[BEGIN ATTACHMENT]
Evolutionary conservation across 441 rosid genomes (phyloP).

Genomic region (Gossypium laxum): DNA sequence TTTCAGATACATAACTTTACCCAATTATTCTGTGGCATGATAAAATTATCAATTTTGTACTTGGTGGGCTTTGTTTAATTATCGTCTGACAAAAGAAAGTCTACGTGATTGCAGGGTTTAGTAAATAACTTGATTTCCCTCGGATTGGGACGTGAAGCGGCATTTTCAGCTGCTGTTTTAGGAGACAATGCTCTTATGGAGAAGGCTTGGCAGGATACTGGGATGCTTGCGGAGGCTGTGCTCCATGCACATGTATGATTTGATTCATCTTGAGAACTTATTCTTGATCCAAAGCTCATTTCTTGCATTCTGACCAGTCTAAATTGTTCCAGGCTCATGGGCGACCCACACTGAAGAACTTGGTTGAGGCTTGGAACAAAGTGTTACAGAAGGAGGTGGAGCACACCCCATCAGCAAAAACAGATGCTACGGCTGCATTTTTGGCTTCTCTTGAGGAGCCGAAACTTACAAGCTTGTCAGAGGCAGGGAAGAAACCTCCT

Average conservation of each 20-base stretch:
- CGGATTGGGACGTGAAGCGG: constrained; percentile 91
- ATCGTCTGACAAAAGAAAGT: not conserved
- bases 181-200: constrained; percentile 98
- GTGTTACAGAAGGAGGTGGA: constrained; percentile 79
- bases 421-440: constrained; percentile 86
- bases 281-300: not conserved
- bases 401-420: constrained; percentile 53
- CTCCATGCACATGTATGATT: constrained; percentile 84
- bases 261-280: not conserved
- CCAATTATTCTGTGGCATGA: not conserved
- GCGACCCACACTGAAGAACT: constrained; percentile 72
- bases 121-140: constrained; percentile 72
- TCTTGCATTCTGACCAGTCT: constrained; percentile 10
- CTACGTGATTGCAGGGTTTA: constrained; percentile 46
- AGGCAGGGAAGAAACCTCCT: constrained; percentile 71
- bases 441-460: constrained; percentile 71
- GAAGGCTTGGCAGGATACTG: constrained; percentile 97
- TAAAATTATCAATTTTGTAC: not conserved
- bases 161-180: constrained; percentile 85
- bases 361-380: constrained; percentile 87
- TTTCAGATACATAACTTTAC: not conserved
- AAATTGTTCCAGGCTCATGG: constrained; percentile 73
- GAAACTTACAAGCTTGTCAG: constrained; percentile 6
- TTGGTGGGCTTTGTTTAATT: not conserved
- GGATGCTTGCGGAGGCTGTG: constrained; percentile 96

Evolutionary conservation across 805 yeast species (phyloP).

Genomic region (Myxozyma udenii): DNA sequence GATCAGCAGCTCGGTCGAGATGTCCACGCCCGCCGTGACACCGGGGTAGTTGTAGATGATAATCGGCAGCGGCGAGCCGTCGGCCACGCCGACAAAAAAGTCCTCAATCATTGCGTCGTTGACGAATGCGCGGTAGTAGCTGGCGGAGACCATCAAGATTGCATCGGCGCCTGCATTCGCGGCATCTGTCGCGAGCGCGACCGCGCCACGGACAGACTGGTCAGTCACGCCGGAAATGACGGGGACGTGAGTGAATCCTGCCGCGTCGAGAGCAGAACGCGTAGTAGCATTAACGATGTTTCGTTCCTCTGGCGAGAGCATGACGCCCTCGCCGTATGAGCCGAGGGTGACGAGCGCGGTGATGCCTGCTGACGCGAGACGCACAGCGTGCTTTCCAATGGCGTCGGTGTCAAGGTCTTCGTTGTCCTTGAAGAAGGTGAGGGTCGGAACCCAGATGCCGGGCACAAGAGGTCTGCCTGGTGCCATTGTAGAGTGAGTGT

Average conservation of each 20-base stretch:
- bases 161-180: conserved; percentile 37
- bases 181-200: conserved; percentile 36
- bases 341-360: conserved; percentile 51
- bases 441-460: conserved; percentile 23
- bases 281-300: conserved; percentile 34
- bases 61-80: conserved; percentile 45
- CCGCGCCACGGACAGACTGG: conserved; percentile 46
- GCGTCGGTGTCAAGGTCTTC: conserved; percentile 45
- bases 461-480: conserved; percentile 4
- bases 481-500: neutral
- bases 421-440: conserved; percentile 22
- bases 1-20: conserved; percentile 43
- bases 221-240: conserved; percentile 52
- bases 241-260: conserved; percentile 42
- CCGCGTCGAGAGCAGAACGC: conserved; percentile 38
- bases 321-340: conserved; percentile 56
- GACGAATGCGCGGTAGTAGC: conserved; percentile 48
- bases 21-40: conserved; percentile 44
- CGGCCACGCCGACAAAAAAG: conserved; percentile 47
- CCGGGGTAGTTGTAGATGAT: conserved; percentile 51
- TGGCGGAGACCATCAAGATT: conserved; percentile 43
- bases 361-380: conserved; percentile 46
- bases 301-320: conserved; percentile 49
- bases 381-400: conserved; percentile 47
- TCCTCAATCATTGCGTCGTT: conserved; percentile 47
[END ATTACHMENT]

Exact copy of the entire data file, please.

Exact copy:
Evolutionary conservation across 441 rosid genomes (phyloP).

Genomic region (Gossypium laxum): DNA sequence TTTCAGATACATAACTTTACCCAATTATTCTGTGGCATGATAAAATTATCAATTTTGTACTTGGTGGGCTTTGTTTAATTATCGTCTGACAAAAGAAAGTCTACGTGATTGCAGGGTTTAGTAAATAACTTGATTTCCCTCGGATTGGGACGTGAAGCGGCATTTTCAGCTGCTGTTTTAGGAGACAATGCTCTTATGGAGAAGGCTTGGCAGGATACTGGGATGCTTGCGGAGGCTGTGCTCCATGCACATGTATGATTTGATTCATCTTGAGAACTTATTCTTGATCCAAAGCTCATTTCTTGCATTCTGACCAGTCTAAATTGTTCCAGGCTCATGGGCGACCCACACTGAAGAACTTGGTTGAGGCTTGGAACAAAGTGTTACAGAAGGAGGTGGAGCACACCCCATCAGCAAAAACAGATGCTACGGCTGCATTTTTGGCTTCTCTTGAGGAGCCGAAACTTACAAGCTTGTCAGAGGCAGGGAAGAAACCTCCT

Average conservation of each 20-base stretch:
- CGGATTGGGACGTGAAGCGG: constrained; percentile 91
- ATCGTCTGACAAAAGAAAGT: not conserved
- bases 181-200: constrained; percentile 98
- GTGTTACAGAAGGAGGTGGA: constrained; percentile 79
- bases 421-440: constrained; percentile 86
- bases 281-300: not conserved
- bases 401-420: constrained; percentile 53
- CTCCATGCACATGTATGATT: constrained; percentile 84
- bases 261-280: not conserved
- CCAATTATTCTGTGGCATGA: not conserved
- GCGACCCACACTGAAGAACT: constrained; percentile 72
- bases 121-140: constrained; percentile 72
- TCTTGCATTCTGACCAGTCT: constrained; percentile 10
- CTACGTGATTGCAGGGTTTA: constrained; percentile 46
- AGGCAGGGAAGAAACCTCCT: constrained; percentile 71
- bases 441-460: constrained; percentile 71
- GAAGGCTTGGCAGGATACTG: constrained; percentile 97
- TAAAATTATCAATTTTGTAC: not conserved
- bases 161-180: constrained; percentile 85
- bases 361-380: constrained; percentile 87
- TTTCAGATACATAACTTTAC: not conserved
- AAATTGTTCCAGGCTCATGG: constrained; percentile 73
- GAAACTTACAAGCTTGTCAG: constrained; percentile 6
- TTGGTGGGCTTTGTTTAATT: not conserved
- GGATGCTTGCGGAGGCTGTG: constrained; percentile 96

Evolutionary conservation across 805 yeast species (phyloP).

Genomic region (Myxozyma udenii): DNA sequence GATCAGCAGCTCGGTCGAGATGTCCACGCCCGCCGTGACACCGGGGTAGTTGTAGATGATAATCGGCAGCGGCGAGCCGTCGGCCACGCCGACAAAAAAGTCCTCAATCATTGCGTCGTTGACGAATGCGCGGTAGTAGCTGGCGGAGACCATCAAGATTGCATCGGCGCCTGCATTCGCGGCATCTGTCGCGAGCGCGACCGCGCCACGGACAGACTGGTCAGTCACGCCGGAAATGACGGGGACGTGAGTGAATCCTGCCGCGTCGAGAGCAGAACGCGTAGTAGCATTAACGATGTTTCGTTCCTCTGGCGAGAGCATGACGCCCTCGCCGTATGAGCCGAGGGTGACGAGCGCGGTGATGCCTGCTGACGCGAGACGCACAGCGTGCTTTCCAATGGCGTCGGTGTCAAGGTCTTCGTTGTCCTTGAAGAAGGTGAGGGTCGGAACCCAGATGCCGGGCACAAGAGGTCTGCCTGGTGCCATTGTAGAGTGAGTGT

Average conservation of each 20-base stretch:
- bases 161-180: conserved; percentile 37
- bases 181-200: conserved; percentile 36
- bases 341-360: conserved; percentile 51
- bases 441-460: conserved; percentile 23
- bases 281-300: conserved; percentile 34
- bases 61-80: conserved; percentile 45
- CCGCGCCACGGACAGACTGG: conserved; percentile 46
- GCGTCGGTGTCAAGGTCTTC: conserved; percentile 45
- bases 461-480: conserved; percentile 4
- bases 481-500: neutral
- bases 421-440: conserved; percentile 22
- bases 1-20: conserved; percentile 43
- bases 221-240: conserved; percentile 52
- bases 241-260: conserved; percentile 42
- CCGCGTCGAGAGCAGAACGC: conserved; percentile 38
- bases 321-340: conserved; percentile 56
- GACGAATGCGCGGTAGTAGC: conserved; percentile 48
- bases 21-40: conserved; percentile 44
- CGGCCACGCCGACAAAAAAG: conserved; percentile 47
- CCGGGGTAGTTGTAGATGAT: conserved; percentile 51
- TGGCGGAGACCATCAAGATT: conserved; percentile 43
- bases 361-380: conserved; percentile 46
- bases 301-320: conserved; percentile 49
- bases 381-400: conserved; percentile 47
- TCCTCAATCATTGCGTCGTT: conserved; percentile 47